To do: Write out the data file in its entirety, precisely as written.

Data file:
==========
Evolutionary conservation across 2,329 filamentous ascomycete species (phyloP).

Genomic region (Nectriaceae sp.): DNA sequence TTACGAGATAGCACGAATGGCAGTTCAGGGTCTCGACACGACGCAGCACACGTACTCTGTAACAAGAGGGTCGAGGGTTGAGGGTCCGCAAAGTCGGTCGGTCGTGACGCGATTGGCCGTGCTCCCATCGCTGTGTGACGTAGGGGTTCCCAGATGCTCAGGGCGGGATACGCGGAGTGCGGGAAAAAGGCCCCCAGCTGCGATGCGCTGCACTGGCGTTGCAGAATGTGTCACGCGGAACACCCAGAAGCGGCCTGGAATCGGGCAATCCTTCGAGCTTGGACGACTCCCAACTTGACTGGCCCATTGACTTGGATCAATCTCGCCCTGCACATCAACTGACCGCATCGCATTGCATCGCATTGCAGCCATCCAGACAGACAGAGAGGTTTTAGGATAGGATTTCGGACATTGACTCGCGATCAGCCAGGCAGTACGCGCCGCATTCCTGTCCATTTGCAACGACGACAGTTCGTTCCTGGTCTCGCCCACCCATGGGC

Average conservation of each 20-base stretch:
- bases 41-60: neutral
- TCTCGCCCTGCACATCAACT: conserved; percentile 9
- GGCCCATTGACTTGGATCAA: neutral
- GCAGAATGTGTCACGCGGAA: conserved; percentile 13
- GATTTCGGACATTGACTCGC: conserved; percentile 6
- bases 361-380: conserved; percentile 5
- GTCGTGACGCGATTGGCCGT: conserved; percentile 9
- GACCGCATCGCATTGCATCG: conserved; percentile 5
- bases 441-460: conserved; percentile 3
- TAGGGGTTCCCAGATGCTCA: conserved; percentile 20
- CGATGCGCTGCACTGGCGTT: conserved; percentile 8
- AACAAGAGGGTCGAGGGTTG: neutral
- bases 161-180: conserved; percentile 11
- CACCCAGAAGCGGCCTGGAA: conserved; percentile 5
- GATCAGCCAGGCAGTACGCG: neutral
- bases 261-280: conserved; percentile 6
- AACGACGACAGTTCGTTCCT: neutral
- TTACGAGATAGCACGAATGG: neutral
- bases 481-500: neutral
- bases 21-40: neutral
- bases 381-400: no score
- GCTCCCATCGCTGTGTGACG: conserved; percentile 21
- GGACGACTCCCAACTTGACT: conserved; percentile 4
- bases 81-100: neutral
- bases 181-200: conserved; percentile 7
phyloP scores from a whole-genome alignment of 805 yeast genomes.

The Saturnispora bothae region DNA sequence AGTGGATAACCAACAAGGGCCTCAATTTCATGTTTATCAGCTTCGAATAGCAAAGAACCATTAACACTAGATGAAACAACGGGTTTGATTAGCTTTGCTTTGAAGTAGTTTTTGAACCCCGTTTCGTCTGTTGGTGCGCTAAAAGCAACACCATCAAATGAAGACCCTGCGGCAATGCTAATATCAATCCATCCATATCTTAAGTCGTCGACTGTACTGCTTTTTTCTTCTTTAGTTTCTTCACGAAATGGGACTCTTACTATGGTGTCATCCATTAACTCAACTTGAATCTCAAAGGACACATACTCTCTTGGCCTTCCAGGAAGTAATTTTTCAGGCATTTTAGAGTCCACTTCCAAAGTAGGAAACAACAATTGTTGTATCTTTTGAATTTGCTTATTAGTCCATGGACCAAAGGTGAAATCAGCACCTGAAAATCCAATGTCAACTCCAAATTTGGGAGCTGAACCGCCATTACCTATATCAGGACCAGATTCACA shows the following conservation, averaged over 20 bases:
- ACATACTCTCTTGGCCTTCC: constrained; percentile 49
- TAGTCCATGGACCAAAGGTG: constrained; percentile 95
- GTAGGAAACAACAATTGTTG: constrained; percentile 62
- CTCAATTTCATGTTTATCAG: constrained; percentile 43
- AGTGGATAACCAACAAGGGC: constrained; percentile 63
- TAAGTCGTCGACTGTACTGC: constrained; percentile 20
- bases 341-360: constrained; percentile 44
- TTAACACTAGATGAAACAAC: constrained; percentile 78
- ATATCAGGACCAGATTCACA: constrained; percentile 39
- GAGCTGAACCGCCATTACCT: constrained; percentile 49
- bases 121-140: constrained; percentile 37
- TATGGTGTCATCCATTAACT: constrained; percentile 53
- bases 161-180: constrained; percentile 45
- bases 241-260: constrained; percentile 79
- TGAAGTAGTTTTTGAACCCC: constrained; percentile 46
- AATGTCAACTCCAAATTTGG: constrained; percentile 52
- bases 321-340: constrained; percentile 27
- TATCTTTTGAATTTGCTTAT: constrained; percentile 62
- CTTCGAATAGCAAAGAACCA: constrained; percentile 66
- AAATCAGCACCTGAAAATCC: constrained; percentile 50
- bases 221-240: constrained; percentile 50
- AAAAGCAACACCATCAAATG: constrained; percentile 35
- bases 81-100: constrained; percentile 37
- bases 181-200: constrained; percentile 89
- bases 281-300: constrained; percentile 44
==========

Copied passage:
Evolutionary conservation across 2,329 filamentous ascomycete species (phyloP).

Genomic region (Nectriaceae sp.): DNA sequence TTACGAGATAGCACGAATGGCAGTTCAGGGTCTCGACACGACGCAGCACACGTACTCTGTAACAAGAGGGTCGAGGGTTGAGGGTCCGCAAAGTCGGTCGGTCGTGACGCGATTGGCCGTGCTCCCATCGCTGTGTGACGTAGGGGTTCCCAGATGCTCAGGGCGGGATACGCGGAGTGCGGGAAAAAGGCCCCCAGCTGCGATGCGCTGCACTGGCGTTGCAGAATGTGTCACGCGGAACACCCAGAAGCGGCCTGGAATCGGGCAATCCTTCGAGCTTGGACGACTCCCAACTTGACTGGCCCATTGACTTGGATCAATCTCGCCCTGCACATCAACTGACCGCATCGCATTGCATCGCATTGCAGCCATCCAGACAGACAGAGAGGTTTTAGGATAGGATTTCGGACATTGACTCGCGATCAGCCAGGCAGTACGCGCCGCATTCCTGTCCATTTGCAACGACGACAGTTCGTTCCTGGTCTCGCCCACCCATGGGC

Average conservation of each 20-base stretch:
- bases 41-60: neutral
- TCTCGCCCTGCACATCAACT: conserved; percentile 9
- GGCCCATTGACTTGGATCAA: neutral
- GCAGAATGTGTCACGCGGAA: conserved; percentile 13
- GATTTCGGACATTGACTCGC: conserved; percentile 6
- bases 361-380: conserved; percentile 5
- GTCGTGACGCGATTGGCCGT: conserved; percentile 9
- GACCGCATCGCATTGCATCG: conserved; percentile 5
- bases 441-460: conserved; percentile 3
- TAGGGGTTCCCAGATGCTCA: conserved; percentile 20
- CGATGCGCTGCACTGGCGTT: conserved; percentile 8
- AACAAGAGGGTCGAGGGTTG: neutral
- bases 161-180: conserved; percentile 11
- CACCCAGAAGCGGCCTGGAA: conserved; percentile 5
- GATCAGCCAGGCAGTACGCG: neutral
- bases 261-280: conserved; percentile 6
- AACGACGACAGTTCGTTCCT: neutral
- TTACGAGATAGCACGAATGG: neutral
- bases 481-500: neutral
- bases 21-40: neutral
- bases 381-400: no score
- GCTCCCATCGCTGTGTGACG: conserved; percentile 21
- GGACGACTCCCAACTTGACT: conserved; percentile 4
- bases 81-100: neutral
- bases 181-200: conserved; percentile 7
phyloP scores from a whole-genome alignment of 805 yeast genomes.

The Saturnispora bothae region DNA sequence AGTGGATAACCAACAAGGGCCTCAATTTCATGTTTATCAGCTTCGAATAGCAAAGAACCATTAACACTAGATGAAACAACGGGTTTGATTAGCTTTGCTTTGAAGTAGTTTTTGAACCCCGTTTCGTCTGTTGGTGCGCTAAAAGCAACACCATCAAATGAAGACCCTGCGGCAATGCTAATATCAATCCATCCATATCTTAAGTCGTCGACTGTACTGCTTTTTTCTTCTTTAGTTTCTTCACGAAATGGGACTCTTACTATGGTGTCATCCATTAACTCAACTTGAATCTCAAAGGACACATACTCTCTTGGCCTTCCAGGAAGTAATTTTTCAGGCATTTTAGAGTCCACTTCCAAAGTAGGAAACAACAATTGTTGTATCTTTTGAATTTGCTTATTAGTCCATGGACCAAAGGTGAAATCAGCACCTGAAAATCCAATGTCAACTCCAAATTTGGGAGCTGAACCGCCATTACCTATATCAGGACCAGATTCACA shows the following conservation, averaged over 20 bases:
- ACATACTCTCTTGGCCTTCC: constrained; percentile 49
- TAGTCCATGGACCAAAGGTG: constrained; percentile 95
- GTAGGAAACAACAATTGTTG: constrained; percentile 62
- CTCAATTTCATGTTTATCAG: constrained; percentile 43
- AGTGGATAACCAACAAGGGC: constrained; percentile 63
- TAAGTCGTCGACTGTACTGC: constrained; percentile 20
- bases 341-360: constrained; percentile 44
- TTAACACTAGATGAAACAAC: constrained; percentile 78
- ATATCAGGACCAGATTCACA: constrained; percentile 39
- GAGCTGAACCGCCATTACCT: constrained; percentile 49
- bases 121-140: constrained; percentile 37
- TATGGTGTCATCCATTAACT: constrained; percentile 53
- bases 161-180: constrained; percentile 45
- bases 241-260: constrained; percentile 79
- TGAAGTAGTTTTTGAACCCC: constrained; percentile 46
- AATGTCAACTCCAAATTTGG: constrained; percentile 52
- bases 321-340: constrained; percentile 27
- TATCTTTTGAATTTGCTTAT: constrained; percentile 62
- CTTCGAATAGCAAAGAACCA: constrained; percentile 66
- AAATCAGCACCTGAAAATCC: constrained; percentile 50
- bases 221-240: constrained; percentile 50
- AAAAGCAACACCATCAAATG: constrained; percentile 35
- bases 81-100: constrained; percentile 37
- bases 181-200: constrained; percentile 89
- bases 281-300: constrained; percentile 44